ˑ As for 9/11, the number of Jewish victims of the tower attacks roughly reflected the Jewish percentage of the local population.

Buoyed by access to new social-media formats (e-mail, Facebook, Twitter/X, YouTube, etc.), the anti-Jewish conspiracists can today easily repeat their tirades and fake history to exponentially larger audiences than before. Lies repeated become “facts”–a lesson Hitler knew well. No matter how absurd, these conspiracies gain traction, in particular on the extreme right.

The new anti-Semitism is anti-Zionism

The Oldest Hatred just won’t go away. But it does evolve. The new anti-Semitism is anti-Zionism (anti-Israelism). And it’s to be found in particular on the political left.

Baroness Katharina von Schnurbein, European Commission Coordinator on combating anti-Semitism, says one must define anti-Semitism to fight it. She is a strong proponent of the IHRA (International Holocaust Remembrance Alliance) working definition of anti-Semitism. It’s too long to quote here as it contains eleven examples of manifestations of anti-Semitism (see

What is noteworthy is that seven of them reflect attitudes towards Israel or the Jewish right to self-determination. As a result, BDS (boycott, divest, sanction) campaigns that single out Israel and seek its destruction fit the rubric of anti-Semitism. This means applying different standards to Israel than other countries. It’s also reflected in claims that Jews don’t have a right to a homeland in Israel, that they are interlopers. Or comparisons of Israel with Nazi Germany. By that standard, comparisons with apartheid South Africa, as Amnesty International (Amnesty) did in 2022, are likewise reprehensibly inaccurate.

Nations react

All 27 members of the European Union have adopted the IHRA definition, as have Australia, Canada, UK and USA. Bahrain and the United Arab Emirates have also backed the definition. Additionally, von Schnurbein points to adoption of the definition by all German Bundesliga football clubs and various corporations, such as Lufthansa Airlines, as major successes in the fight against anti-Jewish hatred.

Amnesty, Human Rights Watch (HRW) and numerous pro-Palestinian non-governmental organizations (NGOs) campaigned against UN adoption of the IHRA definition claiming it would squelch free speech and silence legitimate criticism of Israel’s policies. The inordinate attention that these alleged human rights organizations place on Israel, however, exposes exactly the anti-Semitic character of many of their criticisms. NGO hyper-bashing of Israel is anti-Semitism.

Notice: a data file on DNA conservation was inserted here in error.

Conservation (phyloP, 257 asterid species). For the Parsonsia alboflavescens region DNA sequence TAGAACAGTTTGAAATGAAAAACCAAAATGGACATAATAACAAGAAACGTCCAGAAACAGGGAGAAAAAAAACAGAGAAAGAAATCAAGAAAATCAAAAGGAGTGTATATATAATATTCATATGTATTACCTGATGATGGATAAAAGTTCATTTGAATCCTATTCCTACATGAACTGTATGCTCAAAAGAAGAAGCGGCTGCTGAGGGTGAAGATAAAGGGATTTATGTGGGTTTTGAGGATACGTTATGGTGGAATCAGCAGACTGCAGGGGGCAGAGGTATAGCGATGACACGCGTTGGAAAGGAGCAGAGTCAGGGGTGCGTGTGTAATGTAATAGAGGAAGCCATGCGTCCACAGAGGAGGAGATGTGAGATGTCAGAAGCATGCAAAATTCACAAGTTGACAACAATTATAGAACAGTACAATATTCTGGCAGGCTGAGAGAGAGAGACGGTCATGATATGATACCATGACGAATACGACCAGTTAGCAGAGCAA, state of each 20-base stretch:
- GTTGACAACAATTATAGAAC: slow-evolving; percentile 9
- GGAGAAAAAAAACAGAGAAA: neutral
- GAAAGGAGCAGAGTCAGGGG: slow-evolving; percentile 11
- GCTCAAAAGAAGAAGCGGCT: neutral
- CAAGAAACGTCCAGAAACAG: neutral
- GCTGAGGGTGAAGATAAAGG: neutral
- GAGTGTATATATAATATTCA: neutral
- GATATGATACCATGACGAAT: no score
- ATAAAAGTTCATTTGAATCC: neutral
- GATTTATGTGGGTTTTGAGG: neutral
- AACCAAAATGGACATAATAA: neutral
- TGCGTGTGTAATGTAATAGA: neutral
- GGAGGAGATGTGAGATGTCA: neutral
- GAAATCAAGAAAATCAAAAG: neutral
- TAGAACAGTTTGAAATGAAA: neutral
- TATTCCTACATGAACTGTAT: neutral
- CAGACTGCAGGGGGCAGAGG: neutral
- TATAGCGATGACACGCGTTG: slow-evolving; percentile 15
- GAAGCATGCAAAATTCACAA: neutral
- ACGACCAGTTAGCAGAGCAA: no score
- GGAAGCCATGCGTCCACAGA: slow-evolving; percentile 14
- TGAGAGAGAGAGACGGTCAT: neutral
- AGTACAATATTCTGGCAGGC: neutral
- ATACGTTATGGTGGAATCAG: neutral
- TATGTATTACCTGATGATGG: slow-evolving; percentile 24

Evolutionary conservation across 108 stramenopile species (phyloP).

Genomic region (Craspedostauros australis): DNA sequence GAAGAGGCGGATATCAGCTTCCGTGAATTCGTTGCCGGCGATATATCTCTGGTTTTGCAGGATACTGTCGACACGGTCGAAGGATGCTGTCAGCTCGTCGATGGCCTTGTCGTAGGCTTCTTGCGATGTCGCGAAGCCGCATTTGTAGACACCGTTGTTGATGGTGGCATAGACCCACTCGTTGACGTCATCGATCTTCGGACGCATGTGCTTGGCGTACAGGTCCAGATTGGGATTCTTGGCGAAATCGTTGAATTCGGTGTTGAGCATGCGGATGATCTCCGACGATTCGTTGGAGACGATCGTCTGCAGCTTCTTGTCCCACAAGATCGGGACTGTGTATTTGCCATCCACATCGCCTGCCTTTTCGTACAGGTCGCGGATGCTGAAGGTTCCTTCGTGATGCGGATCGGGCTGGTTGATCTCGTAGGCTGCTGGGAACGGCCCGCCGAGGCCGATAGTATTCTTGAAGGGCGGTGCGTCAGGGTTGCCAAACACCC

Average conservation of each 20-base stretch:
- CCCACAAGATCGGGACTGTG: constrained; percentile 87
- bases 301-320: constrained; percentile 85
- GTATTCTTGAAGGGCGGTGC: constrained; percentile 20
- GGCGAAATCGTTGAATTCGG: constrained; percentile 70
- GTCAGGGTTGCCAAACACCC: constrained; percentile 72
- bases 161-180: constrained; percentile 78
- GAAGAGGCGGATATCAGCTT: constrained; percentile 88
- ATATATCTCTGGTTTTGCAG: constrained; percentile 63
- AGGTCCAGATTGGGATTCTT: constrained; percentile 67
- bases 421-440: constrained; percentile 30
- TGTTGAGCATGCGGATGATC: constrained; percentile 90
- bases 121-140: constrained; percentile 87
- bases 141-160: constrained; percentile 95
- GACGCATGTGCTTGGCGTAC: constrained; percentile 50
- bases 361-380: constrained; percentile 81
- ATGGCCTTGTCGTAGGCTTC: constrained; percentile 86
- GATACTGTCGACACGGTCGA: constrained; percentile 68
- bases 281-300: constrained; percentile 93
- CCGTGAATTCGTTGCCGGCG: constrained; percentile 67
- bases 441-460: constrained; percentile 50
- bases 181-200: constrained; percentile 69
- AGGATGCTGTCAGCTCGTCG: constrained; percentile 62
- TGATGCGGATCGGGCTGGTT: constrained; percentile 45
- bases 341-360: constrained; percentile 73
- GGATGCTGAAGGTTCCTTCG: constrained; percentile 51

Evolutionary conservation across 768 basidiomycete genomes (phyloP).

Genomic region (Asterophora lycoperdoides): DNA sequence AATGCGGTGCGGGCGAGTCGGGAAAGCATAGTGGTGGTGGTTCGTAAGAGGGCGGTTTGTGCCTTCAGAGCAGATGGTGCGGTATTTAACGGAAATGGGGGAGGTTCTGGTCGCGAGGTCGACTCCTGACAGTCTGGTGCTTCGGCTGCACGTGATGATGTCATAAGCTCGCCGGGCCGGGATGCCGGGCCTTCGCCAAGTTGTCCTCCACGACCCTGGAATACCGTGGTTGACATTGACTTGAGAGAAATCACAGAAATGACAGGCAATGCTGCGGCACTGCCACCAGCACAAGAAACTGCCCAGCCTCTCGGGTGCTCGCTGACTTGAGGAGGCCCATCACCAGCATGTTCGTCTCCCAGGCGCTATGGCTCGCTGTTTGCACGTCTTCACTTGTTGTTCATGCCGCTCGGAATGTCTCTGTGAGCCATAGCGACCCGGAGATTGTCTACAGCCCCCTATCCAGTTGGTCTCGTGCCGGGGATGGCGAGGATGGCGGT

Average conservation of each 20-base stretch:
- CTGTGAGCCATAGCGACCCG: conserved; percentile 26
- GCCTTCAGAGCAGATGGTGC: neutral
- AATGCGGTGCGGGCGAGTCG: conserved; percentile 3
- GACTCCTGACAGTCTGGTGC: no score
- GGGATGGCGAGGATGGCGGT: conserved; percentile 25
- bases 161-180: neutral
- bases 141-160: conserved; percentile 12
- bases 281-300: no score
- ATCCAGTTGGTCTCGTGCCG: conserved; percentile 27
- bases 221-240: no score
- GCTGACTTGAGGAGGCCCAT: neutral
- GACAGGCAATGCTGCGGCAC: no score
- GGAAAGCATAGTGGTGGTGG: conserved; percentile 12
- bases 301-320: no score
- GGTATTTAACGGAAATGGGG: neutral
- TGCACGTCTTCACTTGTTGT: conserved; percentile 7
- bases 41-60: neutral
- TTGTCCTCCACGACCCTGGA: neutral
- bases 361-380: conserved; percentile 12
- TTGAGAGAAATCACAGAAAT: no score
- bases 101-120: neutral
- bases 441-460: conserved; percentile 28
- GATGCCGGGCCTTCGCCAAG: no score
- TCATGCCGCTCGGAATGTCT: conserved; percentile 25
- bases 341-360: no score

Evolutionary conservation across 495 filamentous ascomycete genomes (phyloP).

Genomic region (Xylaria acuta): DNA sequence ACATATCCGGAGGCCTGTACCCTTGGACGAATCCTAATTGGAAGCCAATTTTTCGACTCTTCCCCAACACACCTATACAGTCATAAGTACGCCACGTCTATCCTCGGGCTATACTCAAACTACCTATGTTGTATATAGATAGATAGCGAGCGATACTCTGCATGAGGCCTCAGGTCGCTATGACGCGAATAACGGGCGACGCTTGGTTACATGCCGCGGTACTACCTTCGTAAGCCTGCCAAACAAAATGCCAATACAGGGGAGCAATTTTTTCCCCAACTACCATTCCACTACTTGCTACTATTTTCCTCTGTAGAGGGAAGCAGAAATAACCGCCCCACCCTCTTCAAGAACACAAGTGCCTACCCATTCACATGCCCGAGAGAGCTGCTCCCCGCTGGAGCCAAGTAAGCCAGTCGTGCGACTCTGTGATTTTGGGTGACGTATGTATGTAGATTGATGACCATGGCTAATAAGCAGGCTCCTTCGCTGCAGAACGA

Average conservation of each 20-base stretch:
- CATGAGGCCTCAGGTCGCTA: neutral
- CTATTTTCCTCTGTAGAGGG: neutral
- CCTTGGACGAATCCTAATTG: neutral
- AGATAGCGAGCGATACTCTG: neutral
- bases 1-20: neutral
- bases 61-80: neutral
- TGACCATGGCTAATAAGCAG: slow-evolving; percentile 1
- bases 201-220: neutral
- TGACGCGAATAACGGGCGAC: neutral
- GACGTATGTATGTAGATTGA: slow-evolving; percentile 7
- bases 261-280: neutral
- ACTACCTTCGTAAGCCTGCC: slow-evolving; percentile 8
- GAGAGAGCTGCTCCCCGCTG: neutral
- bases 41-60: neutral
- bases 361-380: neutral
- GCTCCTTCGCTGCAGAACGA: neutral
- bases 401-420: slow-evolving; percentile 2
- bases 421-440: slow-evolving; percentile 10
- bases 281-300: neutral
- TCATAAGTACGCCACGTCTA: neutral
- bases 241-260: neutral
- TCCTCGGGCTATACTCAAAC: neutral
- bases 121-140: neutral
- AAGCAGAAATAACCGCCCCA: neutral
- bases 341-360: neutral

But Amnesty and HRW need not fear a diminution of anti-Israelism in the public arena. An extensive study of 100 million messages posted on Twitter/X from January 1, 2020, until June 30, 2022, revealed that Israel is more likely to be accused of human rights violations than any other country:
12 times more than China,
38 times more than Iran,
55 times more than Russia, and
111 times more than North Korea.

Gabriel A. Goldberg and Baroness Katharina von Schnurbein, European Commission Coordinator on combating anti-Semitism

Meanwhile, more than a million Muslim Uyghurs languish in Chinese concentration camps without world action. Not even from the United Nations, which in 2022 passed more resolutions critical of Israel than all other nations combined.

Von Schnurbein says the IHRA definition is not legally binding and does not limit freedom of speech. No one will be brought to court because of it. It does, however, allow a two-way street, allowing Jews who feel attacked to finally speak up and uncover a bias. It shines a light on a nefarious business and that’s precisely what the Jew-haters fear.

So, on the issue of anti-Semitism, as usual, it’s a mixed bag, with good and bad developments.

Some people are tired of the constant mentioning of anti-Semitism. But the fact that many governments and organizations made unequivocal declarations in support of the IHRA definition underlines the seriousness of the matter. If further proof was needed, recent synagogue shootings and the need for regular police protection worldwide during services should settle the matter.

“Every weapon formed against you will not prosper and every tongue that is raised against you in judgment you will condemn. This is the heritage of the servants of the LORD, and their righteousness is from Me, the word of the LORD” (Isa. 54:17).